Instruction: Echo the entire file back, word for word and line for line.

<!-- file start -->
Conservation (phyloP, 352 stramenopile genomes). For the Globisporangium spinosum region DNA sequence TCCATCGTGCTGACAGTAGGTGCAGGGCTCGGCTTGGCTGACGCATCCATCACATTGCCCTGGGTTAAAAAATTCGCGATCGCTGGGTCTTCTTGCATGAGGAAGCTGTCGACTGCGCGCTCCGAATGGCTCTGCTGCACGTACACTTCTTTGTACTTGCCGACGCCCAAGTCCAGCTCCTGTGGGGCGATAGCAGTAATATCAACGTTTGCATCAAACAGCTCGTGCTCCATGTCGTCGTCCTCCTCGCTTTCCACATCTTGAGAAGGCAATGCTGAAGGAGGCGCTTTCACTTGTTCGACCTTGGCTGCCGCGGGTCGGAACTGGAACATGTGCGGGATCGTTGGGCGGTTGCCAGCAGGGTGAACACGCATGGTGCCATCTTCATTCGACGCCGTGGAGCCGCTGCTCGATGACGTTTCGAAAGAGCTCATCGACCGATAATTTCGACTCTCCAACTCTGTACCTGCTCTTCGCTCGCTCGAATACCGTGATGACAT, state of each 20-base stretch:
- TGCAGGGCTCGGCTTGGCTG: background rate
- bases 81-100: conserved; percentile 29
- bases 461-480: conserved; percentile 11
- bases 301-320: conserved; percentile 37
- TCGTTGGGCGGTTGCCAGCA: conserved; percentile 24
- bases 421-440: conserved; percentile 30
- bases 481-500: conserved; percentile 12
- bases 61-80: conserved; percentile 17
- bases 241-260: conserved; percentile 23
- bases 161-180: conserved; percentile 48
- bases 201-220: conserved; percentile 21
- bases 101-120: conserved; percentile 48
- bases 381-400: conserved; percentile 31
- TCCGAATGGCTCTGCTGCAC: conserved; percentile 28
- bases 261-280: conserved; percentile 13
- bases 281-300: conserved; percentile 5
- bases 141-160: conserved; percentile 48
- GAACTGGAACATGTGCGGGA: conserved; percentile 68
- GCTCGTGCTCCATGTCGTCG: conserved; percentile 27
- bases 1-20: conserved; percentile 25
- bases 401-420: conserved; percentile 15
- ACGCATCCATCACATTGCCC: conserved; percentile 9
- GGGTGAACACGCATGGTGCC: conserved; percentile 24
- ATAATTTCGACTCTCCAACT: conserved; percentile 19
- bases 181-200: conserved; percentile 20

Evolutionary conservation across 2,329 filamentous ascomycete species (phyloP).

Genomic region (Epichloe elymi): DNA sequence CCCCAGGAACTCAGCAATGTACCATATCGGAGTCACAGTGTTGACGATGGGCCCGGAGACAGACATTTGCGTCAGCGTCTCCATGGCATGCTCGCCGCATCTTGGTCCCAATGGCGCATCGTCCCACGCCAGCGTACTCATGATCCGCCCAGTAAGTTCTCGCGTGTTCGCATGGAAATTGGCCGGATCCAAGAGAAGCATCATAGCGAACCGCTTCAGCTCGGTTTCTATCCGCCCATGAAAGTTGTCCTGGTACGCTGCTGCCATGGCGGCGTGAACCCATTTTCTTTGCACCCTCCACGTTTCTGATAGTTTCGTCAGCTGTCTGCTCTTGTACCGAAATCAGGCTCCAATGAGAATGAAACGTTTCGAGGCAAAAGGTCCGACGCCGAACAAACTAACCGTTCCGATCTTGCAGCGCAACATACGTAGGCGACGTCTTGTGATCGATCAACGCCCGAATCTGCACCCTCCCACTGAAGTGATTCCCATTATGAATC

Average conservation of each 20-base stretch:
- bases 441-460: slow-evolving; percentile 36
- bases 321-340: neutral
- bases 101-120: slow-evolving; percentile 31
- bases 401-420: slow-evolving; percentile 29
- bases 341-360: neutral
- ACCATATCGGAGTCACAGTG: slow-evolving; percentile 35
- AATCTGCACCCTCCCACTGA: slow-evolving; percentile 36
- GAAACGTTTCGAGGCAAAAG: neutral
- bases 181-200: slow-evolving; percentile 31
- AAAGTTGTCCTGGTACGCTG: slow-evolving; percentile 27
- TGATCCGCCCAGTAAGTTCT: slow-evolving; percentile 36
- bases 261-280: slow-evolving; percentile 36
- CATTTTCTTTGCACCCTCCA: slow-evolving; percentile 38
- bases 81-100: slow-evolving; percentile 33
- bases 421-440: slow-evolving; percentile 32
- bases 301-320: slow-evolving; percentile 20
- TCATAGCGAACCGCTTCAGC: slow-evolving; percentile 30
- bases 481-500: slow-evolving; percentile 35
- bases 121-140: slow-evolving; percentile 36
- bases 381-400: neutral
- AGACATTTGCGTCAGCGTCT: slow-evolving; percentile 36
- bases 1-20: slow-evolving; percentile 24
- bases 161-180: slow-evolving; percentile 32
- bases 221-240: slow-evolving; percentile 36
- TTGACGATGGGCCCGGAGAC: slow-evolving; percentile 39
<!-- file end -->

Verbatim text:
Conservation (phyloP, 352 stramenopile genomes). For the Globisporangium spinosum region DNA sequence TCCATCGTGCTGACAGTAGGTGCAGGGCTCGGCTTGGCTGACGCATCCATCACATTGCCCTGGGTTAAAAAATTCGCGATCGCTGGGTCTTCTTGCATGAGGAAGCTGTCGACTGCGCGCTCCGAATGGCTCTGCTGCACGTACACTTCTTTGTACTTGCCGACGCCCAAGTCCAGCTCCTGTGGGGCGATAGCAGTAATATCAACGTTTGCATCAAACAGCTCGTGCTCCATGTCGTCGTCCTCCTCGCTTTCCACATCTTGAGAAGGCAATGCTGAAGGAGGCGCTTTCACTTGTTCGACCTTGGCTGCCGCGGGTCGGAACTGGAACATGTGCGGGATCGTTGGGCGGTTGCCAGCAGGGTGAACACGCATGGTGCCATCTTCATTCGACGCCGTGGAGCCGCTGCTCGATGACGTTTCGAAAGAGCTCATCGACCGATAATTTCGACTCTCCAACTCTGTACCTGCTCTTCGCTCGCTCGAATACCGTGATGACAT, state of each 20-base stretch:
- TGCAGGGCTCGGCTTGGCTG: background rate
- bases 81-100: conserved; percentile 29
- bases 461-480: conserved; percentile 11
- bases 301-320: conserved; percentile 37
- TCGTTGGGCGGTTGCCAGCA: conserved; percentile 24
- bases 421-440: conserved; percentile 30
- bases 481-500: conserved; percentile 12
- bases 61-80: conserved; percentile 17
- bases 241-260: conserved; percentile 23
- bases 161-180: conserved; percentile 48
- bases 201-220: conserved; percentile 21
- bases 101-120: conserved; percentile 48
- bases 381-400: conserved; percentile 31
- TCCGAATGGCTCTGCTGCAC: conserved; percentile 28
- bases 261-280: conserved; percentile 13
- bases 281-300: conserved; percentile 5
- bases 141-160: conserved; percentile 48
- GAACTGGAACATGTGCGGGA: conserved; percentile 68
- GCTCGTGCTCCATGTCGTCG: conserved; percentile 27
- bases 1-20: conserved; percentile 25
- bases 401-420: conserved; percentile 15
- ACGCATCCATCACATTGCCC: conserved; percentile 9
- GGGTGAACACGCATGGTGCC: conserved; percentile 24
- ATAATTTCGACTCTCCAACT: conserved; percentile 19
- bases 181-200: conserved; percentile 20

Evolutionary conservation across 2,329 filamentous ascomycete species (phyloP).

Genomic region (Epichloe elymi): DNA sequence CCCCAGGAACTCAGCAATGTACCATATCGGAGTCACAGTGTTGACGATGGGCCCGGAGACAGACATTTGCGTCAGCGTCTCCATGGCATGCTCGCCGCATCTTGGTCCCAATGGCGCATCGTCCCACGCCAGCGTACTCATGATCCGCCCAGTAAGTTCTCGCGTGTTCGCATGGAAATTGGCCGGATCCAAGAGAAGCATCATAGCGAACCGCTTCAGCTCGGTTTCTATCCGCCCATGAAAGTTGTCCTGGTACGCTGCTGCCATGGCGGCGTGAACCCATTTTCTTTGCACCCTCCACGTTTCTGATAGTTTCGTCAGCTGTCTGCTCTTGTACCGAAATCAGGCTCCAATGAGAATGAAACGTTTCGAGGCAAAAGGTCCGACGCCGAACAAACTAACCGTTCCGATCTTGCAGCGCAACATACGTAGGCGACGTCTTGTGATCGATCAACGCCCGAATCTGCACCCTCCCACTGAAGTGATTCCCATTATGAATC

Average conservation of each 20-base stretch:
- bases 441-460: slow-evolving; percentile 36
- bases 321-340: neutral
- bases 101-120: slow-evolving; percentile 31
- bases 401-420: slow-evolving; percentile 29
- bases 341-360: neutral
- ACCATATCGGAGTCACAGTG: slow-evolving; percentile 35
- AATCTGCACCCTCCCACTGA: slow-evolving; percentile 36
- GAAACGTTTCGAGGCAAAAG: neutral
- bases 181-200: slow-evolving; percentile 31
- AAAGTTGTCCTGGTACGCTG: slow-evolving; percentile 27
- TGATCCGCCCAGTAAGTTCT: slow-evolving; percentile 36
- bases 261-280: slow-evolving; percentile 36
- CATTTTCTTTGCACCCTCCA: slow-evolving; percentile 38
- bases 81-100: slow-evolving; percentile 33
- bases 421-440: slow-evolving; percentile 32
- bases 301-320: slow-evolving; percentile 20
- TCATAGCGAACCGCTTCAGC: slow-evolving; percentile 30
- bases 481-500: slow-evolving; percentile 35
- bases 121-140: slow-evolving; percentile 36
- bases 381-400: neutral
- AGACATTTGCGTCAGCGTCT: slow-evolving; percentile 36
- bases 1-20: slow-evolving; percentile 24
- bases 161-180: slow-evolving; percentile 32
- bases 221-240: slow-evolving; percentile 36
- TTGACGATGGGCCCGGAGAC: slow-evolving; percentile 39